Our Lady of Aragon: An Alternate History of "The King's Great Matter"

I. The Chronicles of Parnell St. Luke (Part 1.)
set colour scheme to black to see text best :)

An Alternate History of "The King's Great Matter"


A statue of Catherine of Aragon, imagined weeping as
Mary, mother of God (c. 1599)

"It's you, it's you, it's all for you,
everything I do,
I tell you all the time,
Heaven is a place on earth with you,
tell me all the things you wanna do,
I heard that you like the bad girls"
honey, is that true?

It's better than I ever even knew,
they say that this world was built for two,
only worth living if somebody is loving you,
and, baby, now you do."

-Lana Del Rey, Video Games

PROLOGUE 1501-1527
I. The Chronicles of Parnell St. Luke (PART 1.)

I. The Chronicles of Parnell St. Luke


A depiction of the ship carrying Saint Catherine of Aragon to England (c. 1530s)

The Chronicles of Parnell St. Luke have been celebrated by historians for centuries as the most in-depth and beautiful accounts of the lives of those living in Tudor England. In his chronicles, Parnell gives us an almost poetic account of the times and troubles of a wide range of people of the era, from the prejudice towards the impoverished Irish on the streets of the London, the politics and economics of the realm, opinions of the ruling class among the working class and vice versa to the hardships of the Tudor woman and the Pilgrimage of the Stars, a complex conflict of religious and moral attitude in England and Ireland which would ultimately lead to the first consolidation of real female power and hypercatholicizing of the nation, Parnell covered it all.

In fact, it is likely that Parnell is one of the leading contributors to the growing interest of the modern day youth being so interested in the Tudor era, as his chronicles provide us with first-person experience the fanciful tales of romance, heartbreak, war, angst, miracles, tradition, religion, music and strong characters that both young men and woman can look up to and revere, his words give insight into the tension filled times before Britannia's two kingdoms were launched into glory, power and riches.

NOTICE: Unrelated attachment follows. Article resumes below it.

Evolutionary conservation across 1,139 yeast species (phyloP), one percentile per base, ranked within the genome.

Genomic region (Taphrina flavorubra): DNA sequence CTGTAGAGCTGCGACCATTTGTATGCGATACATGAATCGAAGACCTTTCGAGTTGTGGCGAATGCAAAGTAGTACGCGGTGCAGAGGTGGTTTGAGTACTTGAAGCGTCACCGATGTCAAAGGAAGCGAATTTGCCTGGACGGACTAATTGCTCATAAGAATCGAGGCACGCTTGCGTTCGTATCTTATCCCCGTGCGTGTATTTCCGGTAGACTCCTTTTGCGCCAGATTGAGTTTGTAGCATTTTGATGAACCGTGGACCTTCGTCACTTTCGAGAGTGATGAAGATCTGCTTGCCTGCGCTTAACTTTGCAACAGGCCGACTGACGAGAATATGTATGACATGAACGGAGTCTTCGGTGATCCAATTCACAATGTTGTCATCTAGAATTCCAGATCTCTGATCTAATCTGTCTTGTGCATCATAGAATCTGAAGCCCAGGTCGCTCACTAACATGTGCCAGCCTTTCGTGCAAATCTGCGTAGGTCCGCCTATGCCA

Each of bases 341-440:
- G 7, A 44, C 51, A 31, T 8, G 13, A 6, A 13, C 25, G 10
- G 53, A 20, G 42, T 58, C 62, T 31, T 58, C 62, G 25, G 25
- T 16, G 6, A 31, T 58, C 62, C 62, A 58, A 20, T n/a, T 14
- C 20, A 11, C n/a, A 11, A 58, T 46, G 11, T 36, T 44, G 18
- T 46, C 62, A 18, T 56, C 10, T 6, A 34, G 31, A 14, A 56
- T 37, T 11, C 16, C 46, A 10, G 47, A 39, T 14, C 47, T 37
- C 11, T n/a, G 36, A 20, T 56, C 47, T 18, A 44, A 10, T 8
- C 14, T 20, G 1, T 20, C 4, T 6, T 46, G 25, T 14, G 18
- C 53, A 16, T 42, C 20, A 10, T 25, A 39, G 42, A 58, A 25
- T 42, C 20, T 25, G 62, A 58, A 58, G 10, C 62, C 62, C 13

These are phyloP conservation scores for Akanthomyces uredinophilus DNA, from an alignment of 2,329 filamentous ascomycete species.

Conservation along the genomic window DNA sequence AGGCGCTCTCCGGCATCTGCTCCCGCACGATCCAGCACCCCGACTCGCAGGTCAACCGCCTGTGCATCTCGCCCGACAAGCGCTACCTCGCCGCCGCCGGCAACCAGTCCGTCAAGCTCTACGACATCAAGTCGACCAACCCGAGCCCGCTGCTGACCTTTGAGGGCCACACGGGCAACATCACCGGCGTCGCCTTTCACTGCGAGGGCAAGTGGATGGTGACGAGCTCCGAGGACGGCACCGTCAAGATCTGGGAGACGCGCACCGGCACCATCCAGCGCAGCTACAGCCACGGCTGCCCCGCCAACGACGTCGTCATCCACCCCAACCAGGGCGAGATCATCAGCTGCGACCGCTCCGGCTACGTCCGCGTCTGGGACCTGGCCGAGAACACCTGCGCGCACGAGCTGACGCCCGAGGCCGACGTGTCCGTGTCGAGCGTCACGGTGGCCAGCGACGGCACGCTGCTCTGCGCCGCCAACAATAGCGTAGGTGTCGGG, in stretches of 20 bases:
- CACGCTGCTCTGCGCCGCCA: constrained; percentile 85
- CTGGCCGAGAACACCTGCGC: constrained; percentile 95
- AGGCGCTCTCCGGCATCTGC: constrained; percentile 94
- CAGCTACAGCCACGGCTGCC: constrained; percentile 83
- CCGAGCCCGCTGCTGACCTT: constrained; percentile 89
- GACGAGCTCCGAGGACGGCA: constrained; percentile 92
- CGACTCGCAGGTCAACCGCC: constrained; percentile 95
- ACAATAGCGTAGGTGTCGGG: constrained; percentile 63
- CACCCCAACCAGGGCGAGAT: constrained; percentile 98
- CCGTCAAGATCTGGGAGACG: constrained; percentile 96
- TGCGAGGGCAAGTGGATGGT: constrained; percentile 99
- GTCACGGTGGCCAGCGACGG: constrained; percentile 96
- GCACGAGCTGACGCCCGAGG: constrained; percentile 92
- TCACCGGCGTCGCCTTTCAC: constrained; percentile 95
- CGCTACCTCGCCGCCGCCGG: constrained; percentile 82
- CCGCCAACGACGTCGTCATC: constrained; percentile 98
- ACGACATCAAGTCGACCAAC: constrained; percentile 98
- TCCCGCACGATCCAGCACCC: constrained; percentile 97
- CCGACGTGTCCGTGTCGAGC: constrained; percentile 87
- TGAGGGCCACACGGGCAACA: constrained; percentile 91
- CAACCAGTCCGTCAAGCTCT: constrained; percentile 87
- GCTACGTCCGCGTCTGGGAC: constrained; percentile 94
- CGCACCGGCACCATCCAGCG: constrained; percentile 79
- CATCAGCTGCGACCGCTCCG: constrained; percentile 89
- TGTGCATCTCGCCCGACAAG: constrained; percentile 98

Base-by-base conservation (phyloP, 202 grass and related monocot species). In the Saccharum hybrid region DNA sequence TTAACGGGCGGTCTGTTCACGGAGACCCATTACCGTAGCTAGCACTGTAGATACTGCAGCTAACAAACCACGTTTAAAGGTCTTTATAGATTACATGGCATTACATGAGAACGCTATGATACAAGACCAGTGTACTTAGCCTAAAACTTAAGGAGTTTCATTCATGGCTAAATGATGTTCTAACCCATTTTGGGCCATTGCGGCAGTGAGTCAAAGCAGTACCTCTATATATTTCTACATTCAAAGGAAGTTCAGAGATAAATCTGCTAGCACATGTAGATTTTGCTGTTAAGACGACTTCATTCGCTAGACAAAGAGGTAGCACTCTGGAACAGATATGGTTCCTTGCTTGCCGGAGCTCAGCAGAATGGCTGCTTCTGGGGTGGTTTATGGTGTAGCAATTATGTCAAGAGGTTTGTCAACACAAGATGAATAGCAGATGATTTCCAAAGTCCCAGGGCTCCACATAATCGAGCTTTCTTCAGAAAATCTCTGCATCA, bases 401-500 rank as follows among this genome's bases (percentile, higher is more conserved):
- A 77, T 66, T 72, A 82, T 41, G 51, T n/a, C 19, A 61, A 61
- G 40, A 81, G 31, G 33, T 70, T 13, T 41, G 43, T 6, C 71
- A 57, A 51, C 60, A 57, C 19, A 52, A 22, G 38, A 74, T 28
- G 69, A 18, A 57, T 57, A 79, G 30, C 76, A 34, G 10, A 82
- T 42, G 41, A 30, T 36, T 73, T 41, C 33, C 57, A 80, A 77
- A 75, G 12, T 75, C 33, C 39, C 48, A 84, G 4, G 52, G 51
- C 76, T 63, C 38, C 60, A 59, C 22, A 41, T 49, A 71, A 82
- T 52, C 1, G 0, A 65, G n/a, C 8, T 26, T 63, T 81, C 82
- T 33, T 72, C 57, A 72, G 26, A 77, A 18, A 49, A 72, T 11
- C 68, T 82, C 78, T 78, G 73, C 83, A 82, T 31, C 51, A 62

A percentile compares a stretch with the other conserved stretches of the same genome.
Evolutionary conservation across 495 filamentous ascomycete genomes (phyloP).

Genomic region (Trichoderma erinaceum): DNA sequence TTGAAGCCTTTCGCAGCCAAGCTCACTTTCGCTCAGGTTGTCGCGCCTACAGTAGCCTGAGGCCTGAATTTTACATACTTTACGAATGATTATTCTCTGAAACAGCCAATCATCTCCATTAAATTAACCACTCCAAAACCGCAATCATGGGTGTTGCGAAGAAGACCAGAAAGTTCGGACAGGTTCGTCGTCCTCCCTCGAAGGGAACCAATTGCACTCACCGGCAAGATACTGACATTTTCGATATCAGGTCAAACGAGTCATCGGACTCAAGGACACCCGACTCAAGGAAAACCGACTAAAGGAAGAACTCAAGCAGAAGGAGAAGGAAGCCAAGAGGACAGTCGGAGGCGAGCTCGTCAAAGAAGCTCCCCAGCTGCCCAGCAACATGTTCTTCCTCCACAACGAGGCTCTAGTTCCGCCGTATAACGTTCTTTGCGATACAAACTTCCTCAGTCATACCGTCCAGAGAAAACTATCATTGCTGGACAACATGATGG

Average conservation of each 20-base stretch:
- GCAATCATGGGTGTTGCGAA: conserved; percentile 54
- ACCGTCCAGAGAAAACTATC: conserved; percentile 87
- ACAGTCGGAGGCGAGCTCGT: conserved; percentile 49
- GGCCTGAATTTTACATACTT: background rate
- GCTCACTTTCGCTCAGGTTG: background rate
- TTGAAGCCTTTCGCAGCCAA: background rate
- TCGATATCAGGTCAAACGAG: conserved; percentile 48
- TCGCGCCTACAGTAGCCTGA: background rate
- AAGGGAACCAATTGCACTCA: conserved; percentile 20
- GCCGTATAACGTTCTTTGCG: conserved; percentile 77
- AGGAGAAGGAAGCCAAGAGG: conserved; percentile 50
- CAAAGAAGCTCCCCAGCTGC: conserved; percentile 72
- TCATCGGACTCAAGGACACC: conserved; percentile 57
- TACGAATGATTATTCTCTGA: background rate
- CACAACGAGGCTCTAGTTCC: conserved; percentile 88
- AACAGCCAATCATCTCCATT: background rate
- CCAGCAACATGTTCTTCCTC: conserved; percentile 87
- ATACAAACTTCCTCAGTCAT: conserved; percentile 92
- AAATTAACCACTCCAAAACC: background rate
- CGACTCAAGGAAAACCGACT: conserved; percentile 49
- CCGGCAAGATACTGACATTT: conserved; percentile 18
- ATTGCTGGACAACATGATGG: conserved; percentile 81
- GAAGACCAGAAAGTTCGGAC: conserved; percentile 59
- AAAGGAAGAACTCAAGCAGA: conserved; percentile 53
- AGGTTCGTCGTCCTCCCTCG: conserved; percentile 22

However, the most of his chronicles success and fame come his detailed accounts on the life of Saint Catherine of Aragon, the first and true wife of Henry VIII of England and daughter of the Catholic monarchs, the couple who began the Spanish inquisition, completed the reconquista and left their greatest legacy by being patrons of Christopher Columbus.


The first published version of "Our Lady of Aragon",
published in c. 1600

The first time Parnell's writing was ever published was in 1600. It had been published originally only for the Queen Mother, who had grown a deep interest in the stories her mother used to tell her of her grandmother, soon, she had leant it to one of her ladies-in-waiting, who suggested it be published in order to spread the message of the greatest Queen that England had ever had all over the realm and to the colonies too.

The first chapter of Our Lady of Aragon was dedicated to Catherine's premature arrival in England, her landing (and short stay) at Plymouth. He initially did not know who she was and described her as a "ethereal mystery" possessing "a beauty that would make the devil want to repent". It is from this opening chapter we draw most of our knowledge on Catherine appearance from, in her youth she had long, golden hair that "shimmered like spun-gold in the sunlight", a rosy-white colouring and a short, plumpish figure which oozed regality. He expresses that despite presumably being in a new, foreign land she held her head high, not a single move indicating she was nervous. She was queenly in every sense of the word.


Hi, sorry this first section is so short and ends on a point which doesn't really sound like an ending but when I was trying to more my mind just could
not concentrate, so I have decided to split this into two parts.
Obviously, Parnell St. Luke is a fictional character who I will be using to occasionally to
portray things going on in the lower classes of England at the time, and how they shaped the socio-economic state of England throughout the
period ITTL. I feel I should note that this timeline is just for fun and to give me something that I could use to motivate me to research more into this period
of history, so it will not be super realistic and some things may seem a bit ASB but I would really appreciate it if you would just go with it, especially since this will
probably turn into a HUGE Catherine of Aragon wank but I don't mind, as she is my favourite historical figure jointly with her sister, Juana."

-starboy :)

Very promosing start! I imagine since you said that this will be a Cath wank, it means surviving babies gallore for her and henry.
I too find Catherine of Aragon to be an impressive woman, and I am interested to see what you do with this TL. However, one quibble, please put your text in black next time, I could barely read it!
It would be fun to see the Tudors win the Spanish throne with the same IOTL quasi-ASB moment that almost killed the Bourbons during the War of the Spanish Succession. The Spanish surely in this case instead of spending all their gold ruining themselves fighting the Dutch, Germans or Portuguese would do so fighting the French and probably when in the future of ITTL someone asks them if it was worth ruining their empire just to screw the French, they will probably give you this answer:

Spaniards: YES and we would do it again!
Queen Mother implies Mary's daughter (at least that's who I'm assuming this is), abdicated in favor of her child around 1600.